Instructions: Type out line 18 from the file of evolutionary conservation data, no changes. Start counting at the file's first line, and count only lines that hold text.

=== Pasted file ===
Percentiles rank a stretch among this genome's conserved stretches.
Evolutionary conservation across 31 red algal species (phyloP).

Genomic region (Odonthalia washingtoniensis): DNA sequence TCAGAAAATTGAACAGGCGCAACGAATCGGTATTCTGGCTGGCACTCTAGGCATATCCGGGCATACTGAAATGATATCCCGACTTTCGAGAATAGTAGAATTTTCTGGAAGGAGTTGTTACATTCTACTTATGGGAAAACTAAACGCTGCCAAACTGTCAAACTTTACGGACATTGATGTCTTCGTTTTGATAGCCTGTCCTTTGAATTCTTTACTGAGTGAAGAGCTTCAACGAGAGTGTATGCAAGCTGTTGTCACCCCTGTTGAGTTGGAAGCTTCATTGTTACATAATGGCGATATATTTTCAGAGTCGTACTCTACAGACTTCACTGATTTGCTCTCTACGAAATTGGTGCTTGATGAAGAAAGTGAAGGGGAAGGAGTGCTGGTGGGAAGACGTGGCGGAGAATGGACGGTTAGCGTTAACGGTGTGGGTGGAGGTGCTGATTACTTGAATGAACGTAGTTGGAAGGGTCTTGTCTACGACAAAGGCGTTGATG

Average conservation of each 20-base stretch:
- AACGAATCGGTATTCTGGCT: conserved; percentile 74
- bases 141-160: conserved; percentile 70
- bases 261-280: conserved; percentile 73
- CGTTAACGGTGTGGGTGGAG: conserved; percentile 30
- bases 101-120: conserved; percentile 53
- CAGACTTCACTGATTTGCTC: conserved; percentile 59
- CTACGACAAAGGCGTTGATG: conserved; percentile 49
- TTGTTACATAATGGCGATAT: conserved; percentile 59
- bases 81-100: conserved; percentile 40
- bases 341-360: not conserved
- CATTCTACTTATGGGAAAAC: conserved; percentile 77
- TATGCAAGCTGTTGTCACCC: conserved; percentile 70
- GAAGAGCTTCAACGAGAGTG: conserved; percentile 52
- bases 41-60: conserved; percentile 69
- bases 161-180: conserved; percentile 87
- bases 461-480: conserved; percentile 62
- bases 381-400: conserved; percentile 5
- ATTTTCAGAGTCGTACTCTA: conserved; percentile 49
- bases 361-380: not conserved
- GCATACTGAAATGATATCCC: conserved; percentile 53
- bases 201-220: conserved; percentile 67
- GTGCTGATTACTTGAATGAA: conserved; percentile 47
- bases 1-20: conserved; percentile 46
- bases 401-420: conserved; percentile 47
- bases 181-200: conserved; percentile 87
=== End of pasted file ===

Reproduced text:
- bases 41-60: conserved; percentile 69